Because of the nature of television, both then in 1969 and now a viewer can be caught up in an event and it becomes part of them, not just some remote experience that you are viewing but an event that you experience.
With the launch of Apollo 11 pretty much everything in my life had to take a seat on the sidelines. As it turned out the launch and tense reports as the Columbia ship and the lunar lander "Eagle" made their way between earth orbit and lunar orbit I was able to get to the summer class I was taking at UBC but every minute I could get that week was in front of the television absorbing the words of Walter Cronkite and every expert that could be found to keep the dialogue going.
The Polaroid at the top of this page was one of two I took as Apollo 11 closed in on the moon with the voice of back up commander James Lovell communicating with the crew aboard and keeping the news media up to date.
Everyone on this planet and certainly those in Vancouver were just like me, aware that history was being made. Humanity was taking a step beyond this planet and reaching out to moon we all could see in the sky above us each night.
The whole Apollo programme had prepared not just the three aboard that flight but the world as a whole was up to speed on the step by step process. Launch into earth orbit, dock with the upper stage of the rocket, retrieve the lunar lander, leave orbit on a tricky trajectory to intercept a lunar orbit. One man, Collins, stays in orbit above the mood, Armstrong and Aldrin descent out of orbit to find a smooth place to land. That was the crisis and high point of the mission and with positive results "The eagle has landed" cheers in every house hold and a tear in Cronkite's eye. Then the step onto the surface, pick up some samples and ascend back into orbit to dock with the command module, drop off the lander, leave orbit on a trajectory for earth orbit, make the trip, disconnect from the command module and re-enter earth's atmosphere in Columbia.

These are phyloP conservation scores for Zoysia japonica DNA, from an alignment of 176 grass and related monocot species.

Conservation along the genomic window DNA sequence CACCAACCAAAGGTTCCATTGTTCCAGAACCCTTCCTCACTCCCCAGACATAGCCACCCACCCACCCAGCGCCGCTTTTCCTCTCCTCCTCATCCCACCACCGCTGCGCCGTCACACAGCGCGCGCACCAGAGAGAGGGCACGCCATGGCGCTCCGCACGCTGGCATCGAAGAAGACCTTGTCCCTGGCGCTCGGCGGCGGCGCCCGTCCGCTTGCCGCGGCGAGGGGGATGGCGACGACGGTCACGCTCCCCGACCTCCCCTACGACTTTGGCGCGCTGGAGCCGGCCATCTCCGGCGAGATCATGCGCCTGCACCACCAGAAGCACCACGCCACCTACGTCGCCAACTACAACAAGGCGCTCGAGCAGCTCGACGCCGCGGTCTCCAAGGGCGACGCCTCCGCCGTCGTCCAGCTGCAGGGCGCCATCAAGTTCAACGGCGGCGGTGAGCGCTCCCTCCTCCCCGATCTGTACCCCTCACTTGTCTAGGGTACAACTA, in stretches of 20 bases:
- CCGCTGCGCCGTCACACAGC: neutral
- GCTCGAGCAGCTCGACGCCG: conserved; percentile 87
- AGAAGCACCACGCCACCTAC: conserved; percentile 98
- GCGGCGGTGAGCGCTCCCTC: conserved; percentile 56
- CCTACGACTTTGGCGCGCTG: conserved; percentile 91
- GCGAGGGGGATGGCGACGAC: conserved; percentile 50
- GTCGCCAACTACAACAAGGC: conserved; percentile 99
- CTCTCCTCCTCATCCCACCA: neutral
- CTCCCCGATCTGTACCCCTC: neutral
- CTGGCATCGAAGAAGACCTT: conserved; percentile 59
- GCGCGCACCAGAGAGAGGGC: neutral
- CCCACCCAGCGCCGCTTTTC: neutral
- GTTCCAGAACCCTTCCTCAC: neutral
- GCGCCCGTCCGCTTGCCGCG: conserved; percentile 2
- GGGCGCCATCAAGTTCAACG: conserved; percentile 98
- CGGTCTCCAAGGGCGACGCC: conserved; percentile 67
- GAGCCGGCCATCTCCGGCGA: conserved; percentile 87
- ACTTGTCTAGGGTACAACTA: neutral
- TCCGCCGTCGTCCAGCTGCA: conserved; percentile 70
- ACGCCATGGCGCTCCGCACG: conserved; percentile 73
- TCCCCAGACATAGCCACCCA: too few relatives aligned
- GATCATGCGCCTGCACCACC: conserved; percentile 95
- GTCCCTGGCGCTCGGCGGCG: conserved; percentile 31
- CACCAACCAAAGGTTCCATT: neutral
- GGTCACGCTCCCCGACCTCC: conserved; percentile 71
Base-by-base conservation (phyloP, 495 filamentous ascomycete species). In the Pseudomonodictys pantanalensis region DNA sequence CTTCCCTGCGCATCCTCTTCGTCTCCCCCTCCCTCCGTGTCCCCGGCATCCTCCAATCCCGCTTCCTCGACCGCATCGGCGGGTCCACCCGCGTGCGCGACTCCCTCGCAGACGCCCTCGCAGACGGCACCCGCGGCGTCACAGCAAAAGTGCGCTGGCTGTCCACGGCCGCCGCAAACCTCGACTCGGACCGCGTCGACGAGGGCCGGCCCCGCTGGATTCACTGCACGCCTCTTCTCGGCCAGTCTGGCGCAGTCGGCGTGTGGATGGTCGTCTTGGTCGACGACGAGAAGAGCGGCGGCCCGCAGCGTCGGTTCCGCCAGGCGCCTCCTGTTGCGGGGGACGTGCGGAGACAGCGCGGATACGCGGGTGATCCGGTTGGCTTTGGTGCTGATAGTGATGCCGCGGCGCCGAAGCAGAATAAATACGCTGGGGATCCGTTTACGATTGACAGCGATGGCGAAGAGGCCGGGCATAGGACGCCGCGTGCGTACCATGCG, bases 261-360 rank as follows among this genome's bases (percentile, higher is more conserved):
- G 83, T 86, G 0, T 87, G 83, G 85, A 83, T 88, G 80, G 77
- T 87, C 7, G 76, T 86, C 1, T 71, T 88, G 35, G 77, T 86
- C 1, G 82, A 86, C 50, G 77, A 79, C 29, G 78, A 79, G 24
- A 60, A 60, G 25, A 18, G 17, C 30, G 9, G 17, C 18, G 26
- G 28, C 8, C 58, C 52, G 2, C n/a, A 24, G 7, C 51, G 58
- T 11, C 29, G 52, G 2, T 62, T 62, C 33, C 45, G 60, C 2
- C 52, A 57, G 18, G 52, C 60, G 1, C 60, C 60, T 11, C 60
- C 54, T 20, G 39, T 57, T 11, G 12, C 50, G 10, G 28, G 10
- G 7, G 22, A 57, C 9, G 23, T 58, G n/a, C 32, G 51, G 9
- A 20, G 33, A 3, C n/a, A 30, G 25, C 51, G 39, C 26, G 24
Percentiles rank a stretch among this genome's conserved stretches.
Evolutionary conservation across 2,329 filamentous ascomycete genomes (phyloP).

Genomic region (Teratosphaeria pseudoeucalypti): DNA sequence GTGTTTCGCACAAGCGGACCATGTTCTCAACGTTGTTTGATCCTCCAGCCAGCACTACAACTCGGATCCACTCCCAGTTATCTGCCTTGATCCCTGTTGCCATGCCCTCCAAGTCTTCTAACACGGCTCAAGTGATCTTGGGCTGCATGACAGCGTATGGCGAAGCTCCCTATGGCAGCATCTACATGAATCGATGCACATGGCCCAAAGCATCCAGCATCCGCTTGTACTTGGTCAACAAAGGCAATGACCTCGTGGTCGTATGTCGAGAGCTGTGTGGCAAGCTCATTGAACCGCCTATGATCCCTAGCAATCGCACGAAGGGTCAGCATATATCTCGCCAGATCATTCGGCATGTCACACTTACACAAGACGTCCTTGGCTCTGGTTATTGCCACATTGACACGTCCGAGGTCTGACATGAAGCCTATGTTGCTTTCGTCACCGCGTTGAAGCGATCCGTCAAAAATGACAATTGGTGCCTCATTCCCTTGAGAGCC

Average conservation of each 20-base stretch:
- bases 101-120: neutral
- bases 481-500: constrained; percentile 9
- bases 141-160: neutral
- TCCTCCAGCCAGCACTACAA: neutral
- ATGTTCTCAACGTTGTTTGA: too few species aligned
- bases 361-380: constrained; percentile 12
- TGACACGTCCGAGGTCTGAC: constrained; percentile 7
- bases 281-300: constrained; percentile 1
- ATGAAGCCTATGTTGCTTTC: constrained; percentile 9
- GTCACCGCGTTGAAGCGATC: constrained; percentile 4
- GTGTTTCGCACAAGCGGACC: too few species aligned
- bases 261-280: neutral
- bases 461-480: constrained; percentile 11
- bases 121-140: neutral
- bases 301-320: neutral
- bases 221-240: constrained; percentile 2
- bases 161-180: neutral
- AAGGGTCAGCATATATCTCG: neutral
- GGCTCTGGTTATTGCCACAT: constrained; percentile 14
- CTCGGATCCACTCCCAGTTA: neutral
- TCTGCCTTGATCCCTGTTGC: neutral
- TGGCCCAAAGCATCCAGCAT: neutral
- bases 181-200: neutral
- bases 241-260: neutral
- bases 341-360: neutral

At any step thousands, perhaps hundreds of thousands of things could have gone wrong but the complex process worked and we earthlings were electronic witnesses to this event that is now a full forty years old.
I actually have Super8 film footage of the landing, blurry and shaky but it was my souvenir of a first for humans. Unfortunately, I am unable to show you that footage, it isn't very good and translating Super8 into video is not available to me today. The bad part of my video of course is that it was silent. The landing and then the first step onto the surface was not silent but was filled with the sounds of space, the quaint signal beep, the static after voice transmission and the sound of one's own heart racing with excitement.
The unique world circumstances that lead the United States to fund such a project, the geopolitical climate in which it occurred have not been present since and I doubt if any similar conquest will happen in what remains of my lifetime. This was a shining hour for people, not just Americans but all people who feel that they were is some infinitesimal way a part of an event that occurred during their lives. Essays by me and many many others have said over and over why we as a species need to leave this planet and that has not changed. Forty years ago a beginning was made, so we know it is possible, one day life on this planet will most certainly end and we all want something of what we are, to go on into the far distant future and that will have to be off of this planet. That first step has been taken.